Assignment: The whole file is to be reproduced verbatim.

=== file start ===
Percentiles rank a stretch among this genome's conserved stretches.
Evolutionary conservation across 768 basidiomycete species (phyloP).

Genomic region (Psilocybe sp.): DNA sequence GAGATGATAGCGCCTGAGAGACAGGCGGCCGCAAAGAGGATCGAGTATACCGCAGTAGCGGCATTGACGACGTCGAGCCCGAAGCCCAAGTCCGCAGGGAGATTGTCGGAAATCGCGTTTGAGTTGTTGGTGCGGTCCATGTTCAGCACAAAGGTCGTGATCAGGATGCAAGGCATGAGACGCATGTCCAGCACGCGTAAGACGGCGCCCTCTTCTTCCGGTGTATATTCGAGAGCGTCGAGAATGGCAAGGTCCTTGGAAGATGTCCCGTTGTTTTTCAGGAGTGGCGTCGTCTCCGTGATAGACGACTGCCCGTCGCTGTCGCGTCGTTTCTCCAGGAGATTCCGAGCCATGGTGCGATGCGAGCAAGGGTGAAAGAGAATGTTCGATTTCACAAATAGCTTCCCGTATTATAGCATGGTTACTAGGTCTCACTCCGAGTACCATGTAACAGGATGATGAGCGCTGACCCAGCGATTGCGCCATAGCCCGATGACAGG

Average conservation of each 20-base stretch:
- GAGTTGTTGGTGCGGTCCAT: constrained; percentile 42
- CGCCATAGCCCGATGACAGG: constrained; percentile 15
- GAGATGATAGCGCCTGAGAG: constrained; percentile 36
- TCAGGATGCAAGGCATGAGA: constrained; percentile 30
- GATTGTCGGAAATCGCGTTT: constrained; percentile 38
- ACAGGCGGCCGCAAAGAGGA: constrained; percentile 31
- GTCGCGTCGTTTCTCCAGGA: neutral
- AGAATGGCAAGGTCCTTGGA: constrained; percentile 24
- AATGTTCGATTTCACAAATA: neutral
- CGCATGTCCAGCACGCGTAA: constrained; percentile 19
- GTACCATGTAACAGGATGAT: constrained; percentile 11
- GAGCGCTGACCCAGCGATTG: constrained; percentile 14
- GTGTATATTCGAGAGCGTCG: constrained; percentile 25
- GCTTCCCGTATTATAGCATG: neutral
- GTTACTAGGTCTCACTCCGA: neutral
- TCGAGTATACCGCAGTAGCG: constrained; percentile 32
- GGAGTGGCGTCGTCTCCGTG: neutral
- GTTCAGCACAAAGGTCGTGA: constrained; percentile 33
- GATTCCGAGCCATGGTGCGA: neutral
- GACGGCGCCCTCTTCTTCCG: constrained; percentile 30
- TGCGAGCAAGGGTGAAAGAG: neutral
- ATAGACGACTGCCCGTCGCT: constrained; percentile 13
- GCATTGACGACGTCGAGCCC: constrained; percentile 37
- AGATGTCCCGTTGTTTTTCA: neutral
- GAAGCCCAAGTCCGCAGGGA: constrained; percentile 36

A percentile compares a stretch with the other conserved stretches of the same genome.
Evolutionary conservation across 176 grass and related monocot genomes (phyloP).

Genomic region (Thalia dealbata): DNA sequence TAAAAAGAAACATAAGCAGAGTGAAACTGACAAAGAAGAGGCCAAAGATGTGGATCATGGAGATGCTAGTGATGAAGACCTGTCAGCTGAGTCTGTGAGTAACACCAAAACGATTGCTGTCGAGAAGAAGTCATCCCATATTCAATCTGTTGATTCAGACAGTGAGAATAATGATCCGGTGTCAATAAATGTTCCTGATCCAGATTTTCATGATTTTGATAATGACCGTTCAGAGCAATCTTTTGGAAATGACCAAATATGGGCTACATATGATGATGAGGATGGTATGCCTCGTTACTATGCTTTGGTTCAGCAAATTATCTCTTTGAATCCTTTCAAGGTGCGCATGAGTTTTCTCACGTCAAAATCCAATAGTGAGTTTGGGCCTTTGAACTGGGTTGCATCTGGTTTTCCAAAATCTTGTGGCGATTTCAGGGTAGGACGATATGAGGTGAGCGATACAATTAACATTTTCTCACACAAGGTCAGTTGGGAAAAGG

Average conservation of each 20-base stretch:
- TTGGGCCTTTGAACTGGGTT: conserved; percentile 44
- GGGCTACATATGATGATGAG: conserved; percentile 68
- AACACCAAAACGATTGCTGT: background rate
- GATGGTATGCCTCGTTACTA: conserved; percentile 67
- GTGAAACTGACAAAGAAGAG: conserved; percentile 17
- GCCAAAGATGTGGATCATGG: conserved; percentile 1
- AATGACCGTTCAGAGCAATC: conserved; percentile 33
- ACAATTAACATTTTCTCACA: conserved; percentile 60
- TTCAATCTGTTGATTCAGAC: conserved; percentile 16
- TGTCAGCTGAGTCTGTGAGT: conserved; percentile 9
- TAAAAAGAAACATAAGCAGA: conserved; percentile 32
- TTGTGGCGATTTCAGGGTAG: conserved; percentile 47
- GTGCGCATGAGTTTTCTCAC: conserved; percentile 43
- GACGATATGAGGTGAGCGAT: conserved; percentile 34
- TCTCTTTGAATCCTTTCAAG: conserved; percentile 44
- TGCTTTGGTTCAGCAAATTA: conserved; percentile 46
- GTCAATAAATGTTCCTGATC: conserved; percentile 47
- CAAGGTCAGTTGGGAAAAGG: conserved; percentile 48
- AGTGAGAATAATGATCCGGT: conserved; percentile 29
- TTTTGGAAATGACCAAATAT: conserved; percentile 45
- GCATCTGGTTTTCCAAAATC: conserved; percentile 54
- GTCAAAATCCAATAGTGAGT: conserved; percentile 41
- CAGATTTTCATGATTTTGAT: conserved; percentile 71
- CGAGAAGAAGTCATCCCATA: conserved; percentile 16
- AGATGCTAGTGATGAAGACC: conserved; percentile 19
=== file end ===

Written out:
Percentiles rank a stretch among this genome's conserved stretches.
Evolutionary conservation across 768 basidiomycete species (phyloP).

Genomic region (Psilocybe sp.): DNA sequence GAGATGATAGCGCCTGAGAGACAGGCGGCCGCAAAGAGGATCGAGTATACCGCAGTAGCGGCATTGACGACGTCGAGCCCGAAGCCCAAGTCCGCAGGGAGATTGTCGGAAATCGCGTTTGAGTTGTTGGTGCGGTCCATGTTCAGCACAAAGGTCGTGATCAGGATGCAAGGCATGAGACGCATGTCCAGCACGCGTAAGACGGCGCCCTCTTCTTCCGGTGTATATTCGAGAGCGTCGAGAATGGCAAGGTCCTTGGAAGATGTCCCGTTGTTTTTCAGGAGTGGCGTCGTCTCCGTGATAGACGACTGCCCGTCGCTGTCGCGTCGTTTCTCCAGGAGATTCCGAGCCATGGTGCGATGCGAGCAAGGGTGAAAGAGAATGTTCGATTTCACAAATAGCTTCCCGTATTATAGCATGGTTACTAGGTCTCACTCCGAGTACCATGTAACAGGATGATGAGCGCTGACCCAGCGATTGCGCCATAGCCCGATGACAGG

Average conservation of each 20-base stretch:
- GAGTTGTTGGTGCGGTCCAT: constrained; percentile 42
- CGCCATAGCCCGATGACAGG: constrained; percentile 15
- GAGATGATAGCGCCTGAGAG: constrained; percentile 36
- TCAGGATGCAAGGCATGAGA: constrained; percentile 30
- GATTGTCGGAAATCGCGTTT: constrained; percentile 38
- ACAGGCGGCCGCAAAGAGGA: constrained; percentile 31
- GTCGCGTCGTTTCTCCAGGA: neutral
- AGAATGGCAAGGTCCTTGGA: constrained; percentile 24
- AATGTTCGATTTCACAAATA: neutral
- CGCATGTCCAGCACGCGTAA: constrained; percentile 19
- GTACCATGTAACAGGATGAT: constrained; percentile 11
- GAGCGCTGACCCAGCGATTG: constrained; percentile 14
- GTGTATATTCGAGAGCGTCG: constrained; percentile 25
- GCTTCCCGTATTATAGCATG: neutral
- GTTACTAGGTCTCACTCCGA: neutral
- TCGAGTATACCGCAGTAGCG: constrained; percentile 32
- GGAGTGGCGTCGTCTCCGTG: neutral
- GTTCAGCACAAAGGTCGTGA: constrained; percentile 33
- GATTCCGAGCCATGGTGCGA: neutral
- GACGGCGCCCTCTTCTTCCG: constrained; percentile 30
- TGCGAGCAAGGGTGAAAGAG: neutral
- ATAGACGACTGCCCGTCGCT: constrained; percentile 13
- GCATTGACGACGTCGAGCCC: constrained; percentile 37
- AGATGTCCCGTTGTTTTTCA: neutral
- GAAGCCCAAGTCCGCAGGGA: constrained; percentile 36

A percentile compares a stretch with the other conserved stretches of the same genome.
Evolutionary conservation across 176 grass and related monocot genomes (phyloP).

Genomic region (Thalia dealbata): DNA sequence TAAAAAGAAACATAAGCAGAGTGAAACTGACAAAGAAGAGGCCAAAGATGTGGATCATGGAGATGCTAGTGATGAAGACCTGTCAGCTGAGTCTGTGAGTAACACCAAAACGATTGCTGTCGAGAAGAAGTCATCCCATATTCAATCTGTTGATTCAGACAGTGAGAATAATGATCCGGTGTCAATAAATGTTCCTGATCCAGATTTTCATGATTTTGATAATGACCGTTCAGAGCAATCTTTTGGAAATGACCAAATATGGGCTACATATGATGATGAGGATGGTATGCCTCGTTACTATGCTTTGGTTCAGCAAATTATCTCTTTGAATCCTTTCAAGGTGCGCATGAGTTTTCTCACGTCAAAATCCAATAGTGAGTTTGGGCCTTTGAACTGGGTTGCATCTGGTTTTCCAAAATCTTGTGGCGATTTCAGGGTAGGACGATATGAGGTGAGCGATACAATTAACATTTTCTCACACAAGGTCAGTTGGGAAAAGG

Average conservation of each 20-base stretch:
- TTGGGCCTTTGAACTGGGTT: conserved; percentile 44
- GGGCTACATATGATGATGAG: conserved; percentile 68
- AACACCAAAACGATTGCTGT: background rate
- GATGGTATGCCTCGTTACTA: conserved; percentile 67
- GTGAAACTGACAAAGAAGAG: conserved; percentile 17
- GCCAAAGATGTGGATCATGG: conserved; percentile 1
- AATGACCGTTCAGAGCAATC: conserved; percentile 33
- ACAATTAACATTTTCTCACA: conserved; percentile 60
- TTCAATCTGTTGATTCAGAC: conserved; percentile 16
- TGTCAGCTGAGTCTGTGAGT: conserved; percentile 9
- TAAAAAGAAACATAAGCAGA: conserved; percentile 32
- TTGTGGCGATTTCAGGGTAG: conserved; percentile 47
- GTGCGCATGAGTTTTCTCAC: conserved; percentile 43
- GACGATATGAGGTGAGCGAT: conserved; percentile 34
- TCTCTTTGAATCCTTTCAAG: conserved; percentile 44
- TGCTTTGGTTCAGCAAATTA: conserved; percentile 46
- GTCAATAAATGTTCCTGATC: conserved; percentile 47
- CAAGGTCAGTTGGGAAAAGG: conserved; percentile 48
- AGTGAGAATAATGATCCGGT: conserved; percentile 29
- TTTTGGAAATGACCAAATAT: conserved; percentile 45
- GCATCTGGTTTTCCAAAATC: conserved; percentile 54
- GTCAAAATCCAATAGTGAGT: conserved; percentile 41
- CAGATTTTCATGATTTTGAT: conserved; percentile 71
- CGAGAAGAAGTCATCCCATA: conserved; percentile 16
- AGATGCTAGTGATGAAGACC: conserved; percentile 19